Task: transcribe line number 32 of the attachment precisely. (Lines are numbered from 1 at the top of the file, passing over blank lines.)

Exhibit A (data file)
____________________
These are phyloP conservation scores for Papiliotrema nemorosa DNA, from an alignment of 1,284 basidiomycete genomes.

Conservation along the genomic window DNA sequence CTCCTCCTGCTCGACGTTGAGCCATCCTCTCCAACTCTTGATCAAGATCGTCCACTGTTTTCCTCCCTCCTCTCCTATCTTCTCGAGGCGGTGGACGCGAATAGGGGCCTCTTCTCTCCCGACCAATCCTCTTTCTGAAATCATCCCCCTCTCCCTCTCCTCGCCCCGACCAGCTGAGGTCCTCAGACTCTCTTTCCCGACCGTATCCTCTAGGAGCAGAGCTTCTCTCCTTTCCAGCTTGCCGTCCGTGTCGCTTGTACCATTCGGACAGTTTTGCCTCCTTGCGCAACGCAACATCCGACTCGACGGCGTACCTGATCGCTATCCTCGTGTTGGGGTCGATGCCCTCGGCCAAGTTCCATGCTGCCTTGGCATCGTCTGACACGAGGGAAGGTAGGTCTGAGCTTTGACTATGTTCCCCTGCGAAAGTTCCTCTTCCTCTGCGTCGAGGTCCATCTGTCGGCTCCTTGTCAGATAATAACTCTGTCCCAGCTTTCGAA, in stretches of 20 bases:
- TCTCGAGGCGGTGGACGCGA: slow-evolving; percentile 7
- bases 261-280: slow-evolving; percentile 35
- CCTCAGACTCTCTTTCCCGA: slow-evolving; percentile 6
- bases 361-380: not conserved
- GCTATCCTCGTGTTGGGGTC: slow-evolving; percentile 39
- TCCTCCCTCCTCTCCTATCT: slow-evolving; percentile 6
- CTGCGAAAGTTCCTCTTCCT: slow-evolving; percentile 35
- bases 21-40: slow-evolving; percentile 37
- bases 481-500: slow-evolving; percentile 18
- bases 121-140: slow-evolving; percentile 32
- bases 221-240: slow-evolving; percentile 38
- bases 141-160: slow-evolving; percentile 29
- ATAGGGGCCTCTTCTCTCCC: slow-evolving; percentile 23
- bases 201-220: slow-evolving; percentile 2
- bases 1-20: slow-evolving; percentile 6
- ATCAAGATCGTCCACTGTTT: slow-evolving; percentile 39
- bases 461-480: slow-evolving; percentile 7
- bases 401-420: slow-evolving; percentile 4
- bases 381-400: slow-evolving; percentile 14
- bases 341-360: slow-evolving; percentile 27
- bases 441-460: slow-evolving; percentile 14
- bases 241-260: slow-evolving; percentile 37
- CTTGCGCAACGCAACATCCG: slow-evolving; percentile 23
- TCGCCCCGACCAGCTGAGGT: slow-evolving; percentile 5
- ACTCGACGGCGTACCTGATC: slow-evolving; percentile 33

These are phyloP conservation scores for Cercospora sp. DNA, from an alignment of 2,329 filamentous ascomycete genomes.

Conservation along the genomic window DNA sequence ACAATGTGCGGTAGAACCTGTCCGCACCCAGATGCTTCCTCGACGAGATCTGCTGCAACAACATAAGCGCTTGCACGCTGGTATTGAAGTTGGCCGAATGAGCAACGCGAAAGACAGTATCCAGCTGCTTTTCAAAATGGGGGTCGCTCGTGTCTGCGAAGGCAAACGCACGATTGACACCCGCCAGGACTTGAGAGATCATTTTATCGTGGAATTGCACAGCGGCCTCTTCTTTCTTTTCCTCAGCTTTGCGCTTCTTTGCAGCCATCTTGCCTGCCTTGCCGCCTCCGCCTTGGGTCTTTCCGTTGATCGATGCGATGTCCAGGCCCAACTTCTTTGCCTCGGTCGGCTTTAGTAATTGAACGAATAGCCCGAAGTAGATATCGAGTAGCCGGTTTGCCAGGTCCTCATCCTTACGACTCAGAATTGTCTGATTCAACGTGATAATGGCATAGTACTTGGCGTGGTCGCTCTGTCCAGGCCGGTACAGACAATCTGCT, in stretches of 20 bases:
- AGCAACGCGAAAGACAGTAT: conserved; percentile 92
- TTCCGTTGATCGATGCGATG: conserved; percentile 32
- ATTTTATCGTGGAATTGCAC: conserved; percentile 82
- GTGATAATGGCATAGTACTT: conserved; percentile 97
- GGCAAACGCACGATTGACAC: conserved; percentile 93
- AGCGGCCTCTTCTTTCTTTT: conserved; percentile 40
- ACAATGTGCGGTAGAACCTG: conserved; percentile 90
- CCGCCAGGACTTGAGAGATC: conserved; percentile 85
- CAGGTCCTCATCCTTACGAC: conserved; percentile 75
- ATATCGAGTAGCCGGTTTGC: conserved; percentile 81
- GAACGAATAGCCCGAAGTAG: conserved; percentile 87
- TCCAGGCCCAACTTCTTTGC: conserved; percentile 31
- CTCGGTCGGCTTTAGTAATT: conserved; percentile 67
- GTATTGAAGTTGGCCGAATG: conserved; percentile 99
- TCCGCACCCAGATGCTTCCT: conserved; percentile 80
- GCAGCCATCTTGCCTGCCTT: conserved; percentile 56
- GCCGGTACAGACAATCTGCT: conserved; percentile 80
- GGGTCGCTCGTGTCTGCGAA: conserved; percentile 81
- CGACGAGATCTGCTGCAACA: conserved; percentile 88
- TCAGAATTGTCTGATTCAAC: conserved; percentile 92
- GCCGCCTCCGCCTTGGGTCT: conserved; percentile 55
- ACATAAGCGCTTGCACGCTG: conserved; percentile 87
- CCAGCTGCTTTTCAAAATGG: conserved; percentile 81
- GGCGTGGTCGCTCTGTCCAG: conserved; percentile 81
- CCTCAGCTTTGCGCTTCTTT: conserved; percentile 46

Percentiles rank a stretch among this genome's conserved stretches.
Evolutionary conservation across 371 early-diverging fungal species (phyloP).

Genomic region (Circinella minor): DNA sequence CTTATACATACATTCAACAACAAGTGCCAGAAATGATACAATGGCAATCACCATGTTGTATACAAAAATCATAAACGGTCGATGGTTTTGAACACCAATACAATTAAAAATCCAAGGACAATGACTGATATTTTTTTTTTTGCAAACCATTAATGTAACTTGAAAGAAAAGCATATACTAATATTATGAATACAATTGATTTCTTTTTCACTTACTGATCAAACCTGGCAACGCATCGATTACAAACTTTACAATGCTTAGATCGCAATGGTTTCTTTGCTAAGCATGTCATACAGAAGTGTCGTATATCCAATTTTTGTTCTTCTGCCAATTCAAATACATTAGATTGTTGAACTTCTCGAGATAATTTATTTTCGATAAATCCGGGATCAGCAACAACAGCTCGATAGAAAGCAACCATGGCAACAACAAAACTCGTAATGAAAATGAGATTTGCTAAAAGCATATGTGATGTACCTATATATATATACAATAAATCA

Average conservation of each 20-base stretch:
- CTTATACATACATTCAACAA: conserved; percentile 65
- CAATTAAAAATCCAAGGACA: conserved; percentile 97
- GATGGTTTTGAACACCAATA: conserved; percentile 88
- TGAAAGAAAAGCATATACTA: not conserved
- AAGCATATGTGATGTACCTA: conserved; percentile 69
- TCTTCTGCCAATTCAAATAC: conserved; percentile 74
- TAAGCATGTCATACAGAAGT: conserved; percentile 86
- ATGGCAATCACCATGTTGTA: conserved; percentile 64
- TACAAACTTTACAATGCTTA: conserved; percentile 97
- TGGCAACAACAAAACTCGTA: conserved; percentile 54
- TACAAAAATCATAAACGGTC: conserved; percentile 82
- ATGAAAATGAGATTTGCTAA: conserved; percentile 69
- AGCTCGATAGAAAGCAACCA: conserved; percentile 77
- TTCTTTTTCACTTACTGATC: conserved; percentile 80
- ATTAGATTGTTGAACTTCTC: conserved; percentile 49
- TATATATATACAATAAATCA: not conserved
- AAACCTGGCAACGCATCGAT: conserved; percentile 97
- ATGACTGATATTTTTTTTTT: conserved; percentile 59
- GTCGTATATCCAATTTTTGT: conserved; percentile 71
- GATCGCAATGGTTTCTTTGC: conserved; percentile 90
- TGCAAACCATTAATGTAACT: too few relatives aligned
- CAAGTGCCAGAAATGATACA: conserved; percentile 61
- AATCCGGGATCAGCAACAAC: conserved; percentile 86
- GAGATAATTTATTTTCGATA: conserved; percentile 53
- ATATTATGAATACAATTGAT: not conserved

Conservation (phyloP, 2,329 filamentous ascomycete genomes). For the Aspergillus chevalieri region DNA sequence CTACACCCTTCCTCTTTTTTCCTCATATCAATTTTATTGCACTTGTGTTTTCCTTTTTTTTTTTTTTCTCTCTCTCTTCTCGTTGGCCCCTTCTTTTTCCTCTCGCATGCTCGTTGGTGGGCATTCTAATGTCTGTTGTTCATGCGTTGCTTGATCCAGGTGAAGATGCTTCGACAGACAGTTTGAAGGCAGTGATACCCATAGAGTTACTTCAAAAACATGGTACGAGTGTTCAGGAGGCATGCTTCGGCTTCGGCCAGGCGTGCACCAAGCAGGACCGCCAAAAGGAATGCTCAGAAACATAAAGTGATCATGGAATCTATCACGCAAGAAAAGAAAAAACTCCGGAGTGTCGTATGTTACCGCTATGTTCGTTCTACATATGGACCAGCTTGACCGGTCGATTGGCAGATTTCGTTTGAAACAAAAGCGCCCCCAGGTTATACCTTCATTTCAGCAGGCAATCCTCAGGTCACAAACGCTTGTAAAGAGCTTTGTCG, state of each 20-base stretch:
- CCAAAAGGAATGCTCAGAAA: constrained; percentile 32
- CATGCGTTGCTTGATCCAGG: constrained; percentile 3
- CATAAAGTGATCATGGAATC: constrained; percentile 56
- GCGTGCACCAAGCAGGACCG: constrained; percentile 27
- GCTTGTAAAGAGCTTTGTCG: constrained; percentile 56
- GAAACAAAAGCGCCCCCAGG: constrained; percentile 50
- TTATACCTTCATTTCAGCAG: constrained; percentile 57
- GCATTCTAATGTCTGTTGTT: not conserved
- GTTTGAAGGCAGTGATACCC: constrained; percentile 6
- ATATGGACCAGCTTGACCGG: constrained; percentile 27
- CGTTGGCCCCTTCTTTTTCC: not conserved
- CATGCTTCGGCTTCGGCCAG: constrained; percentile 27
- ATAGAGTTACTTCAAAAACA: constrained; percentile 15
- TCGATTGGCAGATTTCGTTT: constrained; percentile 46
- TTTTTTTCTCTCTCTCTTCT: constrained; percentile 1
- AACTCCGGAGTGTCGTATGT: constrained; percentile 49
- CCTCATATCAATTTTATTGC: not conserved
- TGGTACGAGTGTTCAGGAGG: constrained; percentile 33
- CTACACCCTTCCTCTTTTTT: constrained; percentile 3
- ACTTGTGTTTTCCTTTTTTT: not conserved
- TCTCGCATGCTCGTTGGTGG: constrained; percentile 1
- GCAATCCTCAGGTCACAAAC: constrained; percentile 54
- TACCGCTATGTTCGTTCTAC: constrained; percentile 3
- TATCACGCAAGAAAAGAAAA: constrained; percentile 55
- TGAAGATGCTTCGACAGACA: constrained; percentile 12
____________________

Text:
- ATTTTATCGTGGAATTGCAC: conserved; percentile 82